At Ohio State we are developing a new course, entitled "The History of War," which is intended as an introductory or "gateway" course to our other military history offerings. It is more an introduction to how to the main issues involved in war—what causes war? How do wars end? Can war be controlled?—than a chronological survey of war. Nevertheless, we are framing the course in global perspective and plan to examine nonwestern military systems and cultural attitudes toward war as well as those familiar to the western experience. I’m very much looking forward to it. My initial role in the course, and probably for years to come, will be no more than facilitator: I shall be learning as much as my students.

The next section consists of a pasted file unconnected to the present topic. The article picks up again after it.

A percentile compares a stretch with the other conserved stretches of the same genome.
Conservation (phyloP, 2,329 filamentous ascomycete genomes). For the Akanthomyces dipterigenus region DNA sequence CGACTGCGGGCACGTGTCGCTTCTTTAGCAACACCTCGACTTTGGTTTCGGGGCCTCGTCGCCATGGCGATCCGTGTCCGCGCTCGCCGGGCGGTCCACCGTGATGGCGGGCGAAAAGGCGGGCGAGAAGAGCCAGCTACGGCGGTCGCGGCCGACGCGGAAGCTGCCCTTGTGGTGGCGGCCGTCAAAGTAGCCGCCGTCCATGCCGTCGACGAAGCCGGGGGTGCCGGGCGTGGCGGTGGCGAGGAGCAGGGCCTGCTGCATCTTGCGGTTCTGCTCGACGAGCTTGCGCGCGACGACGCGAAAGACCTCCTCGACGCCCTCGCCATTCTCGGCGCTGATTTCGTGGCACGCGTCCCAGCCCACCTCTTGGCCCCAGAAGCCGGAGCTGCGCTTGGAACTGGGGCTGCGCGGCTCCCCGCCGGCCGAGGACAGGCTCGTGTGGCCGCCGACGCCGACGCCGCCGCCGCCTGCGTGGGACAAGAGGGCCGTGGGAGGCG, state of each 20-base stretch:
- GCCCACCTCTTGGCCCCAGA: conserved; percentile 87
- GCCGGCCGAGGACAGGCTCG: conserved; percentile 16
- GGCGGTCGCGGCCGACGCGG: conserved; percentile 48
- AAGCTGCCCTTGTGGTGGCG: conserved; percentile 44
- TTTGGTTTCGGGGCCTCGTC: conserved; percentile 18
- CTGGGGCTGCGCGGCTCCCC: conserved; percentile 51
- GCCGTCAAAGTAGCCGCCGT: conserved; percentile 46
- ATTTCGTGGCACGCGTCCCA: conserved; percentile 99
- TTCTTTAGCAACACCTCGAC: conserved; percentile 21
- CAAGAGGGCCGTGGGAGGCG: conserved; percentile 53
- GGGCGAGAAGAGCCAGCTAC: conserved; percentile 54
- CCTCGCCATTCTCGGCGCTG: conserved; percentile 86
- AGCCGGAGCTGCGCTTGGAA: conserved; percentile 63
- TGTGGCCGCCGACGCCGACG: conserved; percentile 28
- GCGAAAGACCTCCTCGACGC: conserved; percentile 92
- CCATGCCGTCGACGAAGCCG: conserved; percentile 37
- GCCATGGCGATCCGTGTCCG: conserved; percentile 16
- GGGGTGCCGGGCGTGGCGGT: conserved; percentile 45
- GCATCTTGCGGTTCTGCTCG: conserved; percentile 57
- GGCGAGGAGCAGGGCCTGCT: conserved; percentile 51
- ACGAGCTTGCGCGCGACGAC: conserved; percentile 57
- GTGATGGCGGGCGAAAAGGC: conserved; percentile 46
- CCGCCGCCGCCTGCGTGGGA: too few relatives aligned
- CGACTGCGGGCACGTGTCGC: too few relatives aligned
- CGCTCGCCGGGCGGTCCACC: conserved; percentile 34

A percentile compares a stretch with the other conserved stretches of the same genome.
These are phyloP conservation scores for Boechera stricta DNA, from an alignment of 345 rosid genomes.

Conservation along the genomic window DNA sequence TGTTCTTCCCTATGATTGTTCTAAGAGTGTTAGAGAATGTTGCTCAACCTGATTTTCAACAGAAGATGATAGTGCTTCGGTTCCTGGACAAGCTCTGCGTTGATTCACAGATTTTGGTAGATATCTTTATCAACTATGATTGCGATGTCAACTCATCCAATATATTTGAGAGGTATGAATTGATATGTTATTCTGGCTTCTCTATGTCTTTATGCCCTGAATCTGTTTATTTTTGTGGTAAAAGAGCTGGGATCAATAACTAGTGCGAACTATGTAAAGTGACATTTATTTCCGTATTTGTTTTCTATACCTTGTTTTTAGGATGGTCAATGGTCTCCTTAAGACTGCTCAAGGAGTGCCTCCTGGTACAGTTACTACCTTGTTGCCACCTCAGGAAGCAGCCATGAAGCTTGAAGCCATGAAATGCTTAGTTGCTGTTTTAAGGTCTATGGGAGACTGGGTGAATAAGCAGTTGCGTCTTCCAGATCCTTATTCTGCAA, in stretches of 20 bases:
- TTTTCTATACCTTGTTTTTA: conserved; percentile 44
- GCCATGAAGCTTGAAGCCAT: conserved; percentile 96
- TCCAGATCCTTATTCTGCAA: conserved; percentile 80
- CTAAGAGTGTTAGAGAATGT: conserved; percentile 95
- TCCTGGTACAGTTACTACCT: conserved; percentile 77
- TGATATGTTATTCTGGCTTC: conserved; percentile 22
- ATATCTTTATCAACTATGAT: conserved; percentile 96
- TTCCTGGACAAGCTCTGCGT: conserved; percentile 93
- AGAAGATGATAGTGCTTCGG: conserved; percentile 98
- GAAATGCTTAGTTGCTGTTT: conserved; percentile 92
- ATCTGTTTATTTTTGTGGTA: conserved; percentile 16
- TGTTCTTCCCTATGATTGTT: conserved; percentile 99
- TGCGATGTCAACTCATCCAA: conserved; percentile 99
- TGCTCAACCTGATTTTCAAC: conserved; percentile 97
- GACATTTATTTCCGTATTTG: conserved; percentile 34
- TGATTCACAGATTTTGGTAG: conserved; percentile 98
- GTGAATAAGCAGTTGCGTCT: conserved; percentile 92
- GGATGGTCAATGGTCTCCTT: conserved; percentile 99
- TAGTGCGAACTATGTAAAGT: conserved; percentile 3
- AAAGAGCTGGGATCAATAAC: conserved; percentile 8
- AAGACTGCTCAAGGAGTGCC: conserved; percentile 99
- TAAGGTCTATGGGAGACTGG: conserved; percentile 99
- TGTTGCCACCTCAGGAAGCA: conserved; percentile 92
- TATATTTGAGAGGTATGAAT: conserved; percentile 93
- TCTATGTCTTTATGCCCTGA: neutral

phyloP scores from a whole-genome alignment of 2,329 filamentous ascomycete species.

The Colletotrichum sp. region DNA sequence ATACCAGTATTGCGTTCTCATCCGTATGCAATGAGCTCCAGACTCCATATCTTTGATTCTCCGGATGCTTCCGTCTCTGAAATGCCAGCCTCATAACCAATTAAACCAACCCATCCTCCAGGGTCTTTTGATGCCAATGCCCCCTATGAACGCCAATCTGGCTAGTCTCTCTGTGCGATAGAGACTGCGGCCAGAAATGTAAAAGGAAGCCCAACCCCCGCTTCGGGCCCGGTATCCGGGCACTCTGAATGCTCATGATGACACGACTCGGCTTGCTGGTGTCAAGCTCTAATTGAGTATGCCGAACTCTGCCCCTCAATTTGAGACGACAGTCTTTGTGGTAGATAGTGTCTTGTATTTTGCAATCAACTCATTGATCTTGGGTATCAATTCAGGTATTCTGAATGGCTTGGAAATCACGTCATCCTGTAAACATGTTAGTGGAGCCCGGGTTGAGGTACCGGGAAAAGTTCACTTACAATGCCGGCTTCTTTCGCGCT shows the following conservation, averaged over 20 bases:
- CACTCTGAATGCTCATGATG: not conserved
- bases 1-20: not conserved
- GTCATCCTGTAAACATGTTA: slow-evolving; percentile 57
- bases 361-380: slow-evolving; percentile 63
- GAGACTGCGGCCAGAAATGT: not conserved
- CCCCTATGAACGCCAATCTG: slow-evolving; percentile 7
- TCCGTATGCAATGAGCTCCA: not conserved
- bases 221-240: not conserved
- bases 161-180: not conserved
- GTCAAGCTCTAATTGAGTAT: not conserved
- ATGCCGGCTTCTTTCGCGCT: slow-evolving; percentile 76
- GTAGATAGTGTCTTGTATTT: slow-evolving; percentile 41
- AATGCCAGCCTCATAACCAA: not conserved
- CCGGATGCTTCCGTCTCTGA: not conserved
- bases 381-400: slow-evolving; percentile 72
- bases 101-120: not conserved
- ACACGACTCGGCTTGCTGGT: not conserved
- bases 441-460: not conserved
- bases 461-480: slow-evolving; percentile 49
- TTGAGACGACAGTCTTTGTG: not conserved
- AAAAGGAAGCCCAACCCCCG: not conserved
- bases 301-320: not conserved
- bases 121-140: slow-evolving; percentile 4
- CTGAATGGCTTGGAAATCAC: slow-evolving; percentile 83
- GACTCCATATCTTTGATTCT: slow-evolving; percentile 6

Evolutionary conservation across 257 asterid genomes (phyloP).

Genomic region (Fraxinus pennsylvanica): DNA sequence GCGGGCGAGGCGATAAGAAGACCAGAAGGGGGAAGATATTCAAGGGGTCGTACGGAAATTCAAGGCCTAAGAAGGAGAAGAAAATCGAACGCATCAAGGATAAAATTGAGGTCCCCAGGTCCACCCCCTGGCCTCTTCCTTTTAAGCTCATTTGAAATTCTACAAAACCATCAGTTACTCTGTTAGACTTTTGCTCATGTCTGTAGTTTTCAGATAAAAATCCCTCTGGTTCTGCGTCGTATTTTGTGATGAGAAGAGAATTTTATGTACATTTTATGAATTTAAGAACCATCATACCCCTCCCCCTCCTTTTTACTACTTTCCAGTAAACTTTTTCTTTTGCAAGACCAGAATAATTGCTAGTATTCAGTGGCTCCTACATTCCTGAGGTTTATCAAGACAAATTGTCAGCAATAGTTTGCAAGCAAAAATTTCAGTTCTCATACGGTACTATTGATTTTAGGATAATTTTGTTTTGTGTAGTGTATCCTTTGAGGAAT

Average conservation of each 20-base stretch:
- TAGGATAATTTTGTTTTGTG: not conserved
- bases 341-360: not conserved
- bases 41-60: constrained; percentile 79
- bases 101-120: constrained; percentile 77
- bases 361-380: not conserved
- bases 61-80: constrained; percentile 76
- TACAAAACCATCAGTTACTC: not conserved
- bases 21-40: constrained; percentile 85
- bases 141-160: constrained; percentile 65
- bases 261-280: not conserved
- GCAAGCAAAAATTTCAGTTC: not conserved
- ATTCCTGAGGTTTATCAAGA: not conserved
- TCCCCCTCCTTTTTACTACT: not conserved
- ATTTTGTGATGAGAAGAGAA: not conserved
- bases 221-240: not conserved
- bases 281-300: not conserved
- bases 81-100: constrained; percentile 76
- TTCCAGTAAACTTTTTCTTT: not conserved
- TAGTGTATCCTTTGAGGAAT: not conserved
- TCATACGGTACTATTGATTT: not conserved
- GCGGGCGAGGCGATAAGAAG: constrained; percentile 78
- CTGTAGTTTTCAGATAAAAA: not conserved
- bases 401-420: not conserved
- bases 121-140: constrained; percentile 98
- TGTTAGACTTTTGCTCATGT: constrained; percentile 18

One of the hallmarks of the so-called "new military history"—now pushing forty years old, which as my undergraduates could tell you is positively ancient—is a belief that military institutions reflect their parent societies, that war is a mirror, and so forth. The point of this assertion was that military history was as valid a window into the human past as anything else. But I have long thought the "mirror" analogy was unfortunate, because it begged the question: Why study a reflection when you can study the thing itself? Fortunately for our field, a society’s quest to conduct war successfully does more than reflect the strengths and weaknesses of that society, it often plays an important role in shaping society. This is the third issue I’d like to raise—and one, incidentally, that resonates best with historians in other fields. One of my colleagues at Ohio State pointed out to me a couple of years ago that it had dawned on historians of the American colonial experience (like herself) that the English settlements on the Atlantic seaboard spent a great deal of time either conducting, preparing to conduct, or worrying about the prospect of war; and that this concern with war was an important engine that transformed the role played by the colonial assemblies. A number of historians have observed the same dynamic at work when war places a strain on pre-existing gender relationships, behaviors, and identities. Military developments have also played a significant role in the rise of the state and more recently in the rise of the welfare state. In quite a few countries, military intervention remains the usual conduit by which political power is transferred from one group to another.